06 June 2019, The Tablet

The limp body of Christ was supported from behind by a hefty, swarthy, female angel


The limp body of Christ was supported from behind by a hefty, swarthy, female angel
 

It’s interesting, the Royal Academy summer show, as an expression of where contemporary art is at. There are 1,573 works this year, and while there are many accomplished pieces, and several I’d rather like to own, I couldn’t for the life of me work out from them what the character of modern art now is. There’s no unifying impulse, or impulses, that you could characterise as a movement; nothing like the superabundant vitality of a century ago.

One thing that’s emphatically absent from this show is religion. It’s an extraordinary absence. But there were a couple of exceptions. One was a whimsical treatment of the prophet Ezekiel looking at the city. Another was two pairs of spastels on the traditional themes, the Agony in the Garden and the Deposition; and the Visitation and Death of the Virgin. Obviously, this is well trodden ground, except that the treatment was strikingly different from the usual; the figures, with the single exception of Christ, face hidden, were women; big powerful women, solidly built, in plain Victorian dress.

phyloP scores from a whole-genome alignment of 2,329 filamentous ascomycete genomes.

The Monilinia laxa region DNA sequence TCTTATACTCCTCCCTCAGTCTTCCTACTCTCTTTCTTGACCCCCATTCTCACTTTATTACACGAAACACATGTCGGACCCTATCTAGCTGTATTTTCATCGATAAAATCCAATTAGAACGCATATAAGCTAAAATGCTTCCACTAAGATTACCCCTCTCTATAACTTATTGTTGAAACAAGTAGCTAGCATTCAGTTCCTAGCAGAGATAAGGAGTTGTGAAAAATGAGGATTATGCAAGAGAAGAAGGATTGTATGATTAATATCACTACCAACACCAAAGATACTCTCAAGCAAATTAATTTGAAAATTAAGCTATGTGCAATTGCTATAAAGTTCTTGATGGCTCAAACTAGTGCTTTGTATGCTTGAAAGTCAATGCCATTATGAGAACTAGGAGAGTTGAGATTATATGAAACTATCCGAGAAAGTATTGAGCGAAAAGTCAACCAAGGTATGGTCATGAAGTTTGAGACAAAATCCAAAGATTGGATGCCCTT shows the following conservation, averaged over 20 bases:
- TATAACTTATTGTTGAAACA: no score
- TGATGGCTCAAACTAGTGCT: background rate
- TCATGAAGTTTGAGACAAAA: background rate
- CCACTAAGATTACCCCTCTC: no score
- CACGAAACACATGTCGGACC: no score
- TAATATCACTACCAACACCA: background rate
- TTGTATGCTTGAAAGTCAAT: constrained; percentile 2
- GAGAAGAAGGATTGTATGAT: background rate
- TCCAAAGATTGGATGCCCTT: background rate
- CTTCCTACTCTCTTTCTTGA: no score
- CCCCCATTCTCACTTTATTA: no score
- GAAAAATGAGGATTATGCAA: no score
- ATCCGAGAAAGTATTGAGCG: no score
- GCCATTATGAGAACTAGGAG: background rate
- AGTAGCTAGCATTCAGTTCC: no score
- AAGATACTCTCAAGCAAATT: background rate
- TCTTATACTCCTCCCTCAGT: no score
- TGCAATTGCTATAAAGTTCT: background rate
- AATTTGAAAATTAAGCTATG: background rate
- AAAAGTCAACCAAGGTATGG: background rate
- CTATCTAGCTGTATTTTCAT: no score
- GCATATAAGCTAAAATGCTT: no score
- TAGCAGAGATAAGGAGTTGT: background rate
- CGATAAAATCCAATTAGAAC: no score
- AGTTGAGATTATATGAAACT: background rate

Without exception, the angels were solid women; in the case of the Deposition, the limp body of Christ was supported from behind by a hefty, swarthy, female angel in yellow, from below by a strong figure in black, who was, it seems from the later pictures, the Virgin. The Agony in the Garden did not feature Christ, but the same hefty angel, kneeling and agonised, her striking yellow dress in the foreground; in the background was the Virgin in black, like a Mediterranean widow.

Get Instant Access

Continue Reading


Register for free to read this article in full


Subscribe for unlimited access

From just £21.50 quarterly

  Complete access to all Tablet website content including all premium content.
  The full weekly edition in print and digital including our 179 years archive.
  PDF version to view on iPad, iPhone or computer.

Already a subscriber? Login